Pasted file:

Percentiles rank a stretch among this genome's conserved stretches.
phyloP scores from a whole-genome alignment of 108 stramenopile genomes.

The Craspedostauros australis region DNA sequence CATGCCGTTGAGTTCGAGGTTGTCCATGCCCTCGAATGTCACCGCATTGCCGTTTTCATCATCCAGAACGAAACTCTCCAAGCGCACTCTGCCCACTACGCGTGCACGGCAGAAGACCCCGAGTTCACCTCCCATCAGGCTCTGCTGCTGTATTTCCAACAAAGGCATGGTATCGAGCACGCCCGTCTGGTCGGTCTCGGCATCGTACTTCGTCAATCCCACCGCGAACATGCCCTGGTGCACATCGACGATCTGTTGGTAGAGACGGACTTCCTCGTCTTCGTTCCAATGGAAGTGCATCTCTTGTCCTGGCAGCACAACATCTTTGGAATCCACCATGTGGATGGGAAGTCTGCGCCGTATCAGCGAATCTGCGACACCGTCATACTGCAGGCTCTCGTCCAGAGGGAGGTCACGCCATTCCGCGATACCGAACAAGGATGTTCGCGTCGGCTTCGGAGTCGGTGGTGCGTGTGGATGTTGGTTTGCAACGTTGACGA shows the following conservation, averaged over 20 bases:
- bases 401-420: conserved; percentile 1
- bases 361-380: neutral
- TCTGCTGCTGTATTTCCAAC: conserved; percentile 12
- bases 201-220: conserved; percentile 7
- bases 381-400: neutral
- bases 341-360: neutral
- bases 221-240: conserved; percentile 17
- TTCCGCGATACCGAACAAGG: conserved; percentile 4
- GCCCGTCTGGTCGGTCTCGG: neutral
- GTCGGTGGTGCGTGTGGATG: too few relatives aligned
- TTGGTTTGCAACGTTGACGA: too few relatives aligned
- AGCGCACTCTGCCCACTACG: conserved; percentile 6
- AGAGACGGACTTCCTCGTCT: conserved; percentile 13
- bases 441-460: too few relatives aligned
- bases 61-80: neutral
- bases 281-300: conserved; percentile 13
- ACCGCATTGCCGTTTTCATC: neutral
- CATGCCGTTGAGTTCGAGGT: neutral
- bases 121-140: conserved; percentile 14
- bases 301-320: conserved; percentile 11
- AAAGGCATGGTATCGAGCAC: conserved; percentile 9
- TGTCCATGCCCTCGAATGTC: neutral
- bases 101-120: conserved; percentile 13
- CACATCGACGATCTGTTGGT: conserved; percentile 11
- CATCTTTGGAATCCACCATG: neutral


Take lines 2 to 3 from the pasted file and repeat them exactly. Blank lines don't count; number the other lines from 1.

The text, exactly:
phyloP scores from a whole-genome alignment of 108 stramenopile genomes.

The Craspedostauros australis region DNA sequence CATGCCGTTGAGTTCGAGGTTGTCCATGCCCTCGAATGTCACCGCATTGCCGTTTTCATCATCCAGAACGAAACTCTCCAAGCGCACTCTGCCCACTACGCGTGCACGGCAGAAGACCCCGAGTTCACCTCCCATCAGGCTCTGCTGCTGTATTTCCAACAAAGGCATGGTATCGAGCACGCCCGTCTGGTCGGTCTCGGCATCGTACTTCGTCAATCCCACCGCGAACATGCCCTGGTGCACATCGACGATCTGTTGGTAGAGACGGACTTCCTCGTCTTCGTTCCAATGGAAGTGCATCTCTTGTCCTGGCAGCACAACATCTTTGGAATCCACCATGTGGATGGGAAGTCTGCGCCGTATCAGCGAATCTGCGACACCGTCATACTGCAGGCTCTCGTCCAGAGGGAGGTCACGCCATTCCGCGATACCGAACAAGGATGTTCGCGTCGGCTTCGGAGTCGGTGGTGCGTGTGGATGTTGGTTTGCAACGTTGACGA shows the following conservation, averaged over 20 bases: